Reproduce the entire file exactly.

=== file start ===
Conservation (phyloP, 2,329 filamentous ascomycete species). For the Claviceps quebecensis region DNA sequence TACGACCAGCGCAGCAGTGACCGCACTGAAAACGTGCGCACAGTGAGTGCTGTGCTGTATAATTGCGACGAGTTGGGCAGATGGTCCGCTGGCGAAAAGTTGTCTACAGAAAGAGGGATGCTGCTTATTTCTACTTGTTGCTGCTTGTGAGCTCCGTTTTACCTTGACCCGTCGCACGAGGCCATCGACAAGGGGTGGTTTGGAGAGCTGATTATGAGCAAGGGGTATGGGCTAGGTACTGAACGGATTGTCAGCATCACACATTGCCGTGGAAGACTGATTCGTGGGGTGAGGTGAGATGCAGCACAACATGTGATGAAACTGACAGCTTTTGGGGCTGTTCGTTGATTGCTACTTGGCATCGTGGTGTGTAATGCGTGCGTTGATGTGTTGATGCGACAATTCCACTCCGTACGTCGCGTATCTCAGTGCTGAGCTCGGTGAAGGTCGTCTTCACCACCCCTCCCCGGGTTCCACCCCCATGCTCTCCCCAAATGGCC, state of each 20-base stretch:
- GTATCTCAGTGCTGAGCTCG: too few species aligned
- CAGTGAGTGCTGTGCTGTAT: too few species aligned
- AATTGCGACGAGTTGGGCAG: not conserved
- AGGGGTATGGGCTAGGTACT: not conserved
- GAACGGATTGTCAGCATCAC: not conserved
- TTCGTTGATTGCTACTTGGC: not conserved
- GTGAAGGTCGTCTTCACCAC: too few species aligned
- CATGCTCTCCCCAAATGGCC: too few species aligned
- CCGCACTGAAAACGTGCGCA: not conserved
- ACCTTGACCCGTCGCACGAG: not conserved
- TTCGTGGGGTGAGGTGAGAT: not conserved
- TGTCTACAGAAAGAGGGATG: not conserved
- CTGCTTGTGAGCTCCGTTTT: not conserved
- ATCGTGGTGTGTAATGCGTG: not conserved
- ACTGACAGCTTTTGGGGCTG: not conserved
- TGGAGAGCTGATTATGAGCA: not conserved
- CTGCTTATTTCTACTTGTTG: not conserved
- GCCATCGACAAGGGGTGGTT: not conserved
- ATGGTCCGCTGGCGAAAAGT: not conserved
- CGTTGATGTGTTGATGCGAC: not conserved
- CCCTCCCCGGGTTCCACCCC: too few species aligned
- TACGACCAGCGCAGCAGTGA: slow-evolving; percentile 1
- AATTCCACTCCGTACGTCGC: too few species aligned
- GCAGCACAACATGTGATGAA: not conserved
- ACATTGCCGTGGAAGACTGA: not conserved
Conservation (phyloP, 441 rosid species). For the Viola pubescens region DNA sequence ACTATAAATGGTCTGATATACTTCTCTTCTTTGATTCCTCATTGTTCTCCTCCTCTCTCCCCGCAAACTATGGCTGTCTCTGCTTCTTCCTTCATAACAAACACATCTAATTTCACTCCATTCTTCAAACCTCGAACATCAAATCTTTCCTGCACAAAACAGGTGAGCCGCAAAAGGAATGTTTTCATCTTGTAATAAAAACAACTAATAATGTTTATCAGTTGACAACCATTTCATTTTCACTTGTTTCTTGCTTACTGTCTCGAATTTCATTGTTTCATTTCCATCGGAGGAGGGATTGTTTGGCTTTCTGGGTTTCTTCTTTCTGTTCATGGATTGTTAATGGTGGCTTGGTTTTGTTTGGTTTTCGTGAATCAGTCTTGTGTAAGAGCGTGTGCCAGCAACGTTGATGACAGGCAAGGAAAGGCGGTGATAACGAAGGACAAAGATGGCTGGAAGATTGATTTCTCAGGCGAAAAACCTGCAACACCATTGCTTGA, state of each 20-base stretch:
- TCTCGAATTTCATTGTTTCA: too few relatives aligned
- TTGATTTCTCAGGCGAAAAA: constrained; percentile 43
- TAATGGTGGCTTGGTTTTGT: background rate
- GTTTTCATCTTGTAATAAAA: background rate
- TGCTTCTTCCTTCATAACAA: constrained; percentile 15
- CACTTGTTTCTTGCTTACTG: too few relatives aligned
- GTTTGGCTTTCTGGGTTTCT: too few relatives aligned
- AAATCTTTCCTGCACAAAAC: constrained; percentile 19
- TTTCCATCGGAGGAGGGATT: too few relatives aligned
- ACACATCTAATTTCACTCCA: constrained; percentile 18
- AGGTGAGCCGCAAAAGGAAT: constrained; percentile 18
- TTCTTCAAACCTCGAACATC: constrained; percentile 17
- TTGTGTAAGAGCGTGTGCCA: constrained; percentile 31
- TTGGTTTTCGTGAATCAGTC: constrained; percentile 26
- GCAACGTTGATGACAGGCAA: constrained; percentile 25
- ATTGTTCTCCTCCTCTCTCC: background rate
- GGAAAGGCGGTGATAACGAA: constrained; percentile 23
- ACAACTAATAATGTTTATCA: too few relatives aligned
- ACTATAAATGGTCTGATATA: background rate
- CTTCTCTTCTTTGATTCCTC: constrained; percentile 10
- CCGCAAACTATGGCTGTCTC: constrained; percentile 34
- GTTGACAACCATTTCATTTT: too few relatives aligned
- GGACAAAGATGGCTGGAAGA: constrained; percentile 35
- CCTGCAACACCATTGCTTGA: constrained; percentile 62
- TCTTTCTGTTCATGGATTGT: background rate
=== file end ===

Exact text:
Conservation (phyloP, 2,329 filamentous ascomycete species). For the Claviceps quebecensis region DNA sequence TACGACCAGCGCAGCAGTGACCGCACTGAAAACGTGCGCACAGTGAGTGCTGTGCTGTATAATTGCGACGAGTTGGGCAGATGGTCCGCTGGCGAAAAGTTGTCTACAGAAAGAGGGATGCTGCTTATTTCTACTTGTTGCTGCTTGTGAGCTCCGTTTTACCTTGACCCGTCGCACGAGGCCATCGACAAGGGGTGGTTTGGAGAGCTGATTATGAGCAAGGGGTATGGGCTAGGTACTGAACGGATTGTCAGCATCACACATTGCCGTGGAAGACTGATTCGTGGGGTGAGGTGAGATGCAGCACAACATGTGATGAAACTGACAGCTTTTGGGGCTGTTCGTTGATTGCTACTTGGCATCGTGGTGTGTAATGCGTGCGTTGATGTGTTGATGCGACAATTCCACTCCGTACGTCGCGTATCTCAGTGCTGAGCTCGGTGAAGGTCGTCTTCACCACCCCTCCCCGGGTTCCACCCCCATGCTCTCCCCAAATGGCC, state of each 20-base stretch:
- GTATCTCAGTGCTGAGCTCG: too few species aligned
- CAGTGAGTGCTGTGCTGTAT: too few species aligned
- AATTGCGACGAGTTGGGCAG: not conserved
- AGGGGTATGGGCTAGGTACT: not conserved
- GAACGGATTGTCAGCATCAC: not conserved
- TTCGTTGATTGCTACTTGGC: not conserved
- GTGAAGGTCGTCTTCACCAC: too few species aligned
- CATGCTCTCCCCAAATGGCC: too few species aligned
- CCGCACTGAAAACGTGCGCA: not conserved
- ACCTTGACCCGTCGCACGAG: not conserved
- TTCGTGGGGTGAGGTGAGAT: not conserved
- TGTCTACAGAAAGAGGGATG: not conserved
- CTGCTTGTGAGCTCCGTTTT: not conserved
- ATCGTGGTGTGTAATGCGTG: not conserved
- ACTGACAGCTTTTGGGGCTG: not conserved
- TGGAGAGCTGATTATGAGCA: not conserved
- CTGCTTATTTCTACTTGTTG: not conserved
- GCCATCGACAAGGGGTGGTT: not conserved
- ATGGTCCGCTGGCGAAAAGT: not conserved
- CGTTGATGTGTTGATGCGAC: not conserved
- CCCTCCCCGGGTTCCACCCC: too few species aligned
- TACGACCAGCGCAGCAGTGA: slow-evolving; percentile 1
- AATTCCACTCCGTACGTCGC: too few species aligned
- GCAGCACAACATGTGATGAA: not conserved
- ACATTGCCGTGGAAGACTGA: not conserved
Conservation (phyloP, 441 rosid species). For the Viola pubescens region DNA sequence ACTATAAATGGTCTGATATACTTCTCTTCTTTGATTCCTCATTGTTCTCCTCCTCTCTCCCCGCAAACTATGGCTGTCTCTGCTTCTTCCTTCATAACAAACACATCTAATTTCACTCCATTCTTCAAACCTCGAACATCAAATCTTTCCTGCACAAAACAGGTGAGCCGCAAAAGGAATGTTTTCATCTTGTAATAAAAACAACTAATAATGTTTATCAGTTGACAACCATTTCATTTTCACTTGTTTCTTGCTTACTGTCTCGAATTTCATTGTTTCATTTCCATCGGAGGAGGGATTGTTTGGCTTTCTGGGTTTCTTCTTTCTGTTCATGGATTGTTAATGGTGGCTTGGTTTTGTTTGGTTTTCGTGAATCAGTCTTGTGTAAGAGCGTGTGCCAGCAACGTTGATGACAGGCAAGGAAAGGCGGTGATAACGAAGGACAAAGATGGCTGGAAGATTGATTTCTCAGGCGAAAAACCTGCAACACCATTGCTTGA, state of each 20-base stretch:
- TCTCGAATTTCATTGTTTCA: too few relatives aligned
- TTGATTTCTCAGGCGAAAAA: constrained; percentile 43
- TAATGGTGGCTTGGTTTTGT: background rate
- GTTTTCATCTTGTAATAAAA: background rate
- TGCTTCTTCCTTCATAACAA: constrained; percentile 15
- CACTTGTTTCTTGCTTACTG: too few relatives aligned
- GTTTGGCTTTCTGGGTTTCT: too few relatives aligned
- AAATCTTTCCTGCACAAAAC: constrained; percentile 19
- TTTCCATCGGAGGAGGGATT: too few relatives aligned
- ACACATCTAATTTCACTCCA: constrained; percentile 18
- AGGTGAGCCGCAAAAGGAAT: constrained; percentile 18
- TTCTTCAAACCTCGAACATC: constrained; percentile 17
- TTGTGTAAGAGCGTGTGCCA: constrained; percentile 31
- TTGGTTTTCGTGAATCAGTC: constrained; percentile 26
- GCAACGTTGATGACAGGCAA: constrained; percentile 25
- ATTGTTCTCCTCCTCTCTCC: background rate
- GGAAAGGCGGTGATAACGAA: constrained; percentile 23
- ACAACTAATAATGTTTATCA: too few relatives aligned
- ACTATAAATGGTCTGATATA: background rate
- CTTCTCTTCTTTGATTCCTC: constrained; percentile 10
- CCGCAAACTATGGCTGTCTC: constrained; percentile 34
- GTTGACAACCATTTCATTTT: too few relatives aligned
- GGACAAAGATGGCTGGAAGA: constrained; percentile 35
- CCTGCAACACCATTGCTTGA: constrained; percentile 62
- TCTTTCTGTTCATGGATTGT: background rate